Memphis Man Killed in Crash Near Arbela

A Memphis man was killed and another seriously injured in a two vehicle accident over the weekend in rural Scotland County.

According to the Missouri State Highway Patrol, Harley D. Stone, 24, of Memphis was killed when the 2015 Polaris Can Am all-terrain vehicle he was driving collided with a pickup truck on a hill crest on County Road 456 west of Arbela.

The Stone vehicle was eastbound when it crested the hill and met at the center of the road a westbound 2001 Dodge truck driven by Christopher M. Chabert, 29, of Memphis.

Stone and a passenger in his vehicle, Jacob A. Blessing, 21, of Memphis both were ejected from the ATV. Stone was pronounced deceased at the scene at 4:40 a.m. by Scotland County Coroner Dr. Jeff Davis. Blessing sustained serious injuries in the crash. He was transported by Scotland County Ambulance to University Hospital in Columbia.

Chabert was not injured in the crash, which occurred at 4:00 a.m. on May 20th. Chabert was ticketed for driving while intoxicated.

The Patrol was assisted at the scene by Scotland County Fire and Rescue, Scotland County Ambulance and Scotland County Sheriff’s Office.

SCR-I Band to Make ‘Long March’ to Washington DC to Take Part in National Memorial Day Parade

As residents of a rural school district, Scotland County R-I students are used to long bus rides. However on Thursday, some three dozen SCR-I musicians will be boarding a bus for a trip that will exceed their bus mileage for the year, just one-way.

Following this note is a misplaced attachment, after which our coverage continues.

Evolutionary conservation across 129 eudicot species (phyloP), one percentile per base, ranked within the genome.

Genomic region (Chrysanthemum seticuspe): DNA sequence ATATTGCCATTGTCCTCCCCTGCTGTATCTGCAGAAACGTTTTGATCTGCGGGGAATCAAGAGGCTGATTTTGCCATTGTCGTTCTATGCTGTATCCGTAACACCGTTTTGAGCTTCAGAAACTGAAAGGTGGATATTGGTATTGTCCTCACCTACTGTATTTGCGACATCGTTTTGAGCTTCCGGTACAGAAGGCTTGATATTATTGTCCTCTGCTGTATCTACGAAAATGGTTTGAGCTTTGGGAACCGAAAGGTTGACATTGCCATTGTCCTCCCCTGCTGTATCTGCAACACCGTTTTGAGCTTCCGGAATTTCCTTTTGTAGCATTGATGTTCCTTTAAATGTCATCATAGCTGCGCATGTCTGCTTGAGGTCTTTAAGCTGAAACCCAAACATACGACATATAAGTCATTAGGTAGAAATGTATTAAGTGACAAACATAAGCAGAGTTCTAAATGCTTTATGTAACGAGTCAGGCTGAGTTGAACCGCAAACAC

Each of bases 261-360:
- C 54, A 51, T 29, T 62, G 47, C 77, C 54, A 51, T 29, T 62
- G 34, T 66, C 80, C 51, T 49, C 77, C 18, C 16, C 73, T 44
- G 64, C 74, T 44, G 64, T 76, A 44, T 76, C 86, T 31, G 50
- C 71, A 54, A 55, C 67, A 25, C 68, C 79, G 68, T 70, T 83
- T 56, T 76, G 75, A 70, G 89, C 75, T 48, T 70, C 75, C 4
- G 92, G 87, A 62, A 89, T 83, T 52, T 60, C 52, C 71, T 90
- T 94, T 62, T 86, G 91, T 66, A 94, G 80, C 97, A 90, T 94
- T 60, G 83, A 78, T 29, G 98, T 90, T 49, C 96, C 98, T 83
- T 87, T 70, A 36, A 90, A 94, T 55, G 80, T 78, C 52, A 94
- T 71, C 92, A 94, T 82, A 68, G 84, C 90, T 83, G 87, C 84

At 4 p.m. on Thursday, May 24th the Scotland County R-I band, along with support staff, boosters and chaperones will be boarding a charter bus departing the SCR-I high school parking lot bound for Washington D.C. The public is invited to line the road to show the band support on its departure.

“Last minute preparations are well underway as the Marching Tigers are putting on the finishing touches on their performance,” said band Director Nathanial Orr. “You may even hear the band marching around town.”

The trip to the nation’s capital is more than 900 miles, with the group expecting to arrive on the East Coast  in time for lunch on Friday.

After the meal with tour manager Barbara Longnecker at Union Station, the group will take a tour of the U.S. Capitol before enjoying dinner at Bertucci’s Italian Restaurant. That evening the group will be treated to a parade at the Marine Barracks featuring the US Marine Band in full dress uniform.

Saturday will feature a full day of tours including stops at Lafayette Square, the White House and the National Archives Building, home of the Declaration of Independence, Bill of Rights and the Constitution.

After lunch they will visit Ford’s Theater where President Lincoln was assassinated before touring Arlington National Cemetery to witness the changing of the guard at the Tomb of the Unknown Soldier. The evening will conclude with tours of the US Air Force and Pentagon 9/11 Memorials, as well as the Jefferson, FDR and Martin Luther King, Jr. memorials.